Amino Acid Connected to Fatty Liver Disease Could Provide Treatment Clues
Basic science research explores the effects of impaired glycine metabolism in nonalcoholic fatty liver disease and how to potentially use glycine-based treatment to help people with NAFLD.
A new study further implicates low levels of the amino acid glycine in development of nonalcoholic fatty liver disease, or NAFLD. It also suggests addressing this might hold the key to a future treatment for the disease.
“We’ve uncovered a new metabolic pathway and potential novel treatment,” says senior author Y. Eugene Chen, M.D., Ph.D., a professor of internal medicine, cardiac surgery, physiology, pharmacology and medicinal chemistry, from the Michigan Medicine Frankel Cardiovascular Center. His team collaborated with researchers from the University of Michigan, Wayne State University and Technion-Israel Institute of Technology.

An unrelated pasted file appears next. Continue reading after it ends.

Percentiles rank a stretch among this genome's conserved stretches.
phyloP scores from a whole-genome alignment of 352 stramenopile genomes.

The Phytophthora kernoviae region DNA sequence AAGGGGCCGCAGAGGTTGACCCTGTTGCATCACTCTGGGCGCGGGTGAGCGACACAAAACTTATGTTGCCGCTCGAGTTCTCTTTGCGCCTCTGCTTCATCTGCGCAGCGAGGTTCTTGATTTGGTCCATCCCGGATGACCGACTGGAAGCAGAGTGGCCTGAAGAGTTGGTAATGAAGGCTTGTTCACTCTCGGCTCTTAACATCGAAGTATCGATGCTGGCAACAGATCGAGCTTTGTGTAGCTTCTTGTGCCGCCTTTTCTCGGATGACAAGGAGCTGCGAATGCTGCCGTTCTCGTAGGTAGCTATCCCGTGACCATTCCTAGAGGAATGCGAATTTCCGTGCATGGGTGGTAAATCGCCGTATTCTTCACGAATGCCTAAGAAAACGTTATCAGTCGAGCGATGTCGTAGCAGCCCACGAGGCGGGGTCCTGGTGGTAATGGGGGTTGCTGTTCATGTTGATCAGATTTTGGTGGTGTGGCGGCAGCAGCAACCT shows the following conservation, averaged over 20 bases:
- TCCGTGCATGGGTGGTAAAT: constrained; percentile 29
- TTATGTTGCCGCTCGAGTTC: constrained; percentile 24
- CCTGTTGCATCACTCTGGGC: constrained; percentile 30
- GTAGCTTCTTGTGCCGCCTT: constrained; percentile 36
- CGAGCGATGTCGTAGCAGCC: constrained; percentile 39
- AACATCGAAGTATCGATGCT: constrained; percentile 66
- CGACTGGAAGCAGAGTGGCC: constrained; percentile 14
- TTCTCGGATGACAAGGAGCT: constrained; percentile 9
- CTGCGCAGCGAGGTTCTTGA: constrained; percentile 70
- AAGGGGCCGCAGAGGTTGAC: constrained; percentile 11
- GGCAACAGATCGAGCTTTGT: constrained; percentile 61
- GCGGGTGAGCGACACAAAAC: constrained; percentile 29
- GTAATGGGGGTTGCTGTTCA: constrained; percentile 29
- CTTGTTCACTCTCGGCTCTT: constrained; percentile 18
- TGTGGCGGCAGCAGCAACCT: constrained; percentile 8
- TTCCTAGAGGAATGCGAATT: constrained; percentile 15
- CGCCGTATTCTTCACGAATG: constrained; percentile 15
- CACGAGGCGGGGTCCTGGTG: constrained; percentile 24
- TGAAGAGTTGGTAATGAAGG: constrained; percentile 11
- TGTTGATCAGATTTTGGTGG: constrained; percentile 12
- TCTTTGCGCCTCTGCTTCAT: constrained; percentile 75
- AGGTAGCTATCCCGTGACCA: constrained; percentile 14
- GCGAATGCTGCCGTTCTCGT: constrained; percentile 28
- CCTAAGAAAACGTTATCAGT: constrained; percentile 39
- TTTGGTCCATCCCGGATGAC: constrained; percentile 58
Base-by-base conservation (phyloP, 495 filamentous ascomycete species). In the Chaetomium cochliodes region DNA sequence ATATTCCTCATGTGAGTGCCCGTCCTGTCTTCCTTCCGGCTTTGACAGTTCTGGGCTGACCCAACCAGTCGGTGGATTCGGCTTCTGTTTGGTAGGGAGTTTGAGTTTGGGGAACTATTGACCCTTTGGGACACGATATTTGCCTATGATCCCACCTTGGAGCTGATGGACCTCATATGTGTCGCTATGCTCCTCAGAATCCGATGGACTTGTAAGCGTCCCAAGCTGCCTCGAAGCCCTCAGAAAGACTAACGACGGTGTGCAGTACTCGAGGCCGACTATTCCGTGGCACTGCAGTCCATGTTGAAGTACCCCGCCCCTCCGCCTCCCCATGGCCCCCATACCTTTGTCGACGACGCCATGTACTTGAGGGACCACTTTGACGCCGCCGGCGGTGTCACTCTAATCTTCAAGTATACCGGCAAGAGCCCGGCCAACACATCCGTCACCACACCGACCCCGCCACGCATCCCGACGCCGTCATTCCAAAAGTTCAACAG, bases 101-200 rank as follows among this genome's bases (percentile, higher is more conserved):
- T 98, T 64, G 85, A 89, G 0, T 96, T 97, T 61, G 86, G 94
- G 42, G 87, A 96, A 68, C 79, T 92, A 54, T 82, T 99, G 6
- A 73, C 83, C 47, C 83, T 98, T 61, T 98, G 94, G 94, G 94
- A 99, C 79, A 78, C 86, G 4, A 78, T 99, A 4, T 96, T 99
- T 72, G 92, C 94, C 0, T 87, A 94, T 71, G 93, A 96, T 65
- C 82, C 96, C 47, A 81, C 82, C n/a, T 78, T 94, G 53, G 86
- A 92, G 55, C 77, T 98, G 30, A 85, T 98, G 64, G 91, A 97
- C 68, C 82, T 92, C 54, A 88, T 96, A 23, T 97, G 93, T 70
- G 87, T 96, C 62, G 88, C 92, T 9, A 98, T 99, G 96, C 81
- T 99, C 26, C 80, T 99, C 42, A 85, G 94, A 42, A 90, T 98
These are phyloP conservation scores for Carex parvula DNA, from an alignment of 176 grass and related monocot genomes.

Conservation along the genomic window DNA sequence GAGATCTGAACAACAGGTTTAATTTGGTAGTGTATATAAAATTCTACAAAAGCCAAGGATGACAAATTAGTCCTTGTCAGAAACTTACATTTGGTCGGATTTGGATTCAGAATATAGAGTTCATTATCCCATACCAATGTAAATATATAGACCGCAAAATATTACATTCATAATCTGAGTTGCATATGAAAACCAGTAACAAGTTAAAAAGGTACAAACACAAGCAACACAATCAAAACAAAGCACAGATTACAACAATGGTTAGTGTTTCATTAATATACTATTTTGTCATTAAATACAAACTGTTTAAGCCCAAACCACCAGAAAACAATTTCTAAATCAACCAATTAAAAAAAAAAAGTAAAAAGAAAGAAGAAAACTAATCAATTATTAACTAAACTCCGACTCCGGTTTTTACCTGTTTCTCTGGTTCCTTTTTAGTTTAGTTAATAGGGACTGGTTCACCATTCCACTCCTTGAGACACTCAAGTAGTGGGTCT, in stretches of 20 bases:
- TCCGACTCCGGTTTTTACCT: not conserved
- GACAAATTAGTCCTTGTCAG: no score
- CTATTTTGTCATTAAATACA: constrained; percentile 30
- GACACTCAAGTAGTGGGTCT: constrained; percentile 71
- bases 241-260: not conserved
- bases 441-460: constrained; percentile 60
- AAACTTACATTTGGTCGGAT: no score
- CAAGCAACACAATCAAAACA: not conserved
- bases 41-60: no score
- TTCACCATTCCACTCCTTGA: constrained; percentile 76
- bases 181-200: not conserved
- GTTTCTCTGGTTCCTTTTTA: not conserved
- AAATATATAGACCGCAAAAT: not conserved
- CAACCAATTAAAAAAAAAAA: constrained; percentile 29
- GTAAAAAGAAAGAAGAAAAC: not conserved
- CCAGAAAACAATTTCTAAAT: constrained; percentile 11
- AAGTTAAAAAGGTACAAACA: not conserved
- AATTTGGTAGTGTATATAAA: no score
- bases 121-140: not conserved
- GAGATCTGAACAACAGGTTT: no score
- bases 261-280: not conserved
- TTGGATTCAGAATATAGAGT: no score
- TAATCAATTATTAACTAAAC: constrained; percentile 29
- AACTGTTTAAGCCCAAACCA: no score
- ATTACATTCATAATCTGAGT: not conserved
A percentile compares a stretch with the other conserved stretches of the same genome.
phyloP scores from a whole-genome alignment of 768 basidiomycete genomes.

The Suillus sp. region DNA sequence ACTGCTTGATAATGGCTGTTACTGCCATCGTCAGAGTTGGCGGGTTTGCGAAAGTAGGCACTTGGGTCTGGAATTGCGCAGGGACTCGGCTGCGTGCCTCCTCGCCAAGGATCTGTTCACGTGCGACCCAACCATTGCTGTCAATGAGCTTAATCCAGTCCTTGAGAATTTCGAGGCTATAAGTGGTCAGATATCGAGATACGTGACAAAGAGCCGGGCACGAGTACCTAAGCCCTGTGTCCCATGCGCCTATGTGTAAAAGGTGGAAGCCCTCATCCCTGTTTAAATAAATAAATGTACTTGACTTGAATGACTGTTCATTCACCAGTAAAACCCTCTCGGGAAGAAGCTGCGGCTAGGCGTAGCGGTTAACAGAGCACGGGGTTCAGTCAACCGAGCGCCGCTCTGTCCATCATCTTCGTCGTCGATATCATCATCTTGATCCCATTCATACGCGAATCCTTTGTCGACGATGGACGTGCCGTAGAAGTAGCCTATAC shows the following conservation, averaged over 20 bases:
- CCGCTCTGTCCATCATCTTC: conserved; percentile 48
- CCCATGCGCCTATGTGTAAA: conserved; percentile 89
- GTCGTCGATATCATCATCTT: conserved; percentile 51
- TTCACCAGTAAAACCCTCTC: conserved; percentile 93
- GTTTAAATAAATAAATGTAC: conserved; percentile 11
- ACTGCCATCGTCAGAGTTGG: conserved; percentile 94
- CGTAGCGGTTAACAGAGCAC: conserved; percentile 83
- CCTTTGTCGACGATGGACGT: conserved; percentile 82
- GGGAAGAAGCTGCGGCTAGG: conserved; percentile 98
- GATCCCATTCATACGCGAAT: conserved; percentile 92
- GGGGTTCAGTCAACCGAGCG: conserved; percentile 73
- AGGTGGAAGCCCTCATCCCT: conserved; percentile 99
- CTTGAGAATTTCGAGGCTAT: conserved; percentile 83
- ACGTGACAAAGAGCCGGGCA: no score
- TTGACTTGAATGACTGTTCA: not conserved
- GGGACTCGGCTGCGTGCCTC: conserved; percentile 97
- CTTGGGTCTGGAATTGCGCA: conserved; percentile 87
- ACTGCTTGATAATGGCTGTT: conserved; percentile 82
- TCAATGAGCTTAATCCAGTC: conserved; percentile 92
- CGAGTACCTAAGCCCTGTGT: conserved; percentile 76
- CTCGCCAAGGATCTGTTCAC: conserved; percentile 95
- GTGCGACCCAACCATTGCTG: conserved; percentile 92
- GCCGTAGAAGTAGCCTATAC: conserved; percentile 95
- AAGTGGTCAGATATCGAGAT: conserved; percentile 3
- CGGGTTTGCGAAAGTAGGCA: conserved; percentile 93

Chen says there is a large need to expand treatment options for patients with NAFLD. Although it’s the most common chronic liver disease, there are currently no approved drugs to treat it.
Lead author Oren Rom, Ph.D., R.D., a research fellow at the Michigan Medicine Frankel Cardiovascular Center, says the team focused on the poorly understood relationship between dysregulated amino acid metabolism and NAFLD.
“In particular, lower circulating glycine is consistently reported in patients with NAFLD and related comorbidities including diabetes, obesity and cardiovascular diseases,” Rom says. “Our studies not only offer a metabolic explanation for defective glycine metabolism in NAFLD, but also uncover a potential glycine-based treatment.”
The researchers were able to improve body composition and several other measures in mouse models using a tripeptide known as DT-109.
“Glycine-based treatment attenuates experimental NAFLD by stimulating hepatic fatty acid oxidation and glutathione synthesis, thus warranting clinical evaluation,” the authors write.
Paper cited: “Glycine-based treatment ameliorates NAFLD by modulating fatty acid oxidation, glutathione synthesis, and the gut microbiome,” Science Translational Medicine. DOI: 10.1126/scitranslmed.aaz2841
Disclosure: Chen is an inventor of the compound DT-109. The University of Michigan has patented it and licensed it to Diapin Therapeutics. Chen and the university have an ownership interest in Diapin. The company is further developing the compound.